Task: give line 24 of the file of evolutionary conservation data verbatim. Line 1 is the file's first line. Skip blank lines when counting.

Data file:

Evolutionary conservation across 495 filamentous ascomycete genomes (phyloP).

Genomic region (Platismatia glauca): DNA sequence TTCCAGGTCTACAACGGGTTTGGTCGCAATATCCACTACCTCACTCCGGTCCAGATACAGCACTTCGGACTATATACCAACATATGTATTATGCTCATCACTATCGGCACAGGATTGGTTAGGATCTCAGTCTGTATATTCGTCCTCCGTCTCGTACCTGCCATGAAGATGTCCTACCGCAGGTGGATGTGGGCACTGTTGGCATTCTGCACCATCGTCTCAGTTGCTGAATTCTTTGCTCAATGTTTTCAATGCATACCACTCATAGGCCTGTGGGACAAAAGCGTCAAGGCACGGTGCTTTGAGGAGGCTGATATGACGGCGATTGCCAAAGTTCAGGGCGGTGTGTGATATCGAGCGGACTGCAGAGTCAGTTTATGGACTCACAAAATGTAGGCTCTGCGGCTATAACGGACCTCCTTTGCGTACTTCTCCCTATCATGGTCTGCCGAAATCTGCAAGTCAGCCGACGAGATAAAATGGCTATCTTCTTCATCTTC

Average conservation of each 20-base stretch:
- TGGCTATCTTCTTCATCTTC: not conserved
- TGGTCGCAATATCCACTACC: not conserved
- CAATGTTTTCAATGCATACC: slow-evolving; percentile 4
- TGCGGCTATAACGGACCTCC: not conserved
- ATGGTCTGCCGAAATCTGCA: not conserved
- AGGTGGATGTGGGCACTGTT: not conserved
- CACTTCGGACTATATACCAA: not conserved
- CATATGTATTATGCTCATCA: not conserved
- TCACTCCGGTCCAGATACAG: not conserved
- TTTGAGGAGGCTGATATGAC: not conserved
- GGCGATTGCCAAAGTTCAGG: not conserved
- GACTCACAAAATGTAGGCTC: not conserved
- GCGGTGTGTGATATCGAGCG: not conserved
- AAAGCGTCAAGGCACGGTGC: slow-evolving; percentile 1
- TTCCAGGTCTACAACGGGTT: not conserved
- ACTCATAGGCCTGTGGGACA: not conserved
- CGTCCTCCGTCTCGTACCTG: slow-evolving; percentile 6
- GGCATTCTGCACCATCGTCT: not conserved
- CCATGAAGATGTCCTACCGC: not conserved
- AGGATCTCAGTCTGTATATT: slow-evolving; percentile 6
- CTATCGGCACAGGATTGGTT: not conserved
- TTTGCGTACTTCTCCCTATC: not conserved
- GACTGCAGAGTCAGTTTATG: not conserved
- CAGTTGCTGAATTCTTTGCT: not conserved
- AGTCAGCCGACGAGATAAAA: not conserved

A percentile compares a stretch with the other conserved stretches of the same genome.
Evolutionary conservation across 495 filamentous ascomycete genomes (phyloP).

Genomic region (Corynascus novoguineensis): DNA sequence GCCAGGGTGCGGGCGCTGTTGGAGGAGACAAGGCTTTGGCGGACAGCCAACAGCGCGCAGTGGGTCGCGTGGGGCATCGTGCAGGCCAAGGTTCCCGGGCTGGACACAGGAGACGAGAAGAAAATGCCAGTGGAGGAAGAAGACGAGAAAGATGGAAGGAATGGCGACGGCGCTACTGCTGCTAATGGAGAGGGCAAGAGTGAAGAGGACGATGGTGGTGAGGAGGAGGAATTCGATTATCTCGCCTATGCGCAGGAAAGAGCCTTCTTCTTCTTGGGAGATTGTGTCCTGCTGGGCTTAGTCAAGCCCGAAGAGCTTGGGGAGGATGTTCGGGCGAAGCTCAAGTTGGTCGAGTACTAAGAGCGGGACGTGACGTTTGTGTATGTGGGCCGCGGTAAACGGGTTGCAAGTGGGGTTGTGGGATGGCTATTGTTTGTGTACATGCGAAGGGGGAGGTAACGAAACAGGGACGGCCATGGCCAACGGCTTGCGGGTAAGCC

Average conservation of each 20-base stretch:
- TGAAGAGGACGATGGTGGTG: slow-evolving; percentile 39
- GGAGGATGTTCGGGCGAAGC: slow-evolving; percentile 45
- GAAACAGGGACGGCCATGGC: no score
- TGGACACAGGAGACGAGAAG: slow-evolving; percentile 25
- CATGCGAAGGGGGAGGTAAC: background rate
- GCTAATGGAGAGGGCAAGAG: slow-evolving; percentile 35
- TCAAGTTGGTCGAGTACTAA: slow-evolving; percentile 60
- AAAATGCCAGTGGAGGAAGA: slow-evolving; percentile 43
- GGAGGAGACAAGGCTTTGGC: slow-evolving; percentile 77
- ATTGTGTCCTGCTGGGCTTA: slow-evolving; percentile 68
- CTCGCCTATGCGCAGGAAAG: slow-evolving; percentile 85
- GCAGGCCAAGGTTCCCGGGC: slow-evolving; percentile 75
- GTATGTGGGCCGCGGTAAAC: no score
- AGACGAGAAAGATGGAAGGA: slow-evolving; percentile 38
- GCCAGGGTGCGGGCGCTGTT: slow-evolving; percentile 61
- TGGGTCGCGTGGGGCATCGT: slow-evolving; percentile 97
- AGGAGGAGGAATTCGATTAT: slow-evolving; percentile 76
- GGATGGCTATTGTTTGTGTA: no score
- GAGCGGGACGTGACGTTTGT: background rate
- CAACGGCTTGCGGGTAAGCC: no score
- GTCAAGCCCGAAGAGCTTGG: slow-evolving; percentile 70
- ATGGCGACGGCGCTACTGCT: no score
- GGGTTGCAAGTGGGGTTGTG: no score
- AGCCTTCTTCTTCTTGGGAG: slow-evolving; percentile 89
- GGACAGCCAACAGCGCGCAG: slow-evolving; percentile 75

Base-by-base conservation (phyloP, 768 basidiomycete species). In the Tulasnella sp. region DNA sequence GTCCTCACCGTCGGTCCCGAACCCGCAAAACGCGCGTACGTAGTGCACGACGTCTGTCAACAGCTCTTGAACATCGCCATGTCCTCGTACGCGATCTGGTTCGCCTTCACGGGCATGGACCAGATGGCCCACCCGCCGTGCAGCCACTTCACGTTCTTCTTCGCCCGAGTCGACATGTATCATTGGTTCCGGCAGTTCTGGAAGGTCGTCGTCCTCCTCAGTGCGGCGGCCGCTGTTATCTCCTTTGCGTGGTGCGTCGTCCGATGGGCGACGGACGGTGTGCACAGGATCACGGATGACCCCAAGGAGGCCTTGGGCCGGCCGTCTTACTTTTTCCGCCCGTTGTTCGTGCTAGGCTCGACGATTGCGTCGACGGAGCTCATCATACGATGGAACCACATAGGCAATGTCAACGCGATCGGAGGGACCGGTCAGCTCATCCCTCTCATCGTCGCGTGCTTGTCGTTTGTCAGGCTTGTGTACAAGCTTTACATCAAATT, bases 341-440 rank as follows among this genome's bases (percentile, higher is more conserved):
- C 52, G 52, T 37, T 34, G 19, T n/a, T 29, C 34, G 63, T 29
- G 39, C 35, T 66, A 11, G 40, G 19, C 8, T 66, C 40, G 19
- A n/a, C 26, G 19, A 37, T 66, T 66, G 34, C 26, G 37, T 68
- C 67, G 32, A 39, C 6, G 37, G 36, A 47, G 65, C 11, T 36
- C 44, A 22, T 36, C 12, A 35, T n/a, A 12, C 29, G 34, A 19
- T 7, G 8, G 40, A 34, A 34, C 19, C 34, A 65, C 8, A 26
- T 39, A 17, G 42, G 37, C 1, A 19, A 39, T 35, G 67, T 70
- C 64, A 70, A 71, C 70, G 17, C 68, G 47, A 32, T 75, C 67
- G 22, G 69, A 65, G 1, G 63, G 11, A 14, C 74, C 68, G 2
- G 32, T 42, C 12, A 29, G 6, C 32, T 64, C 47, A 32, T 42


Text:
- CTATCGGCACAGGATTGGTT: not conserved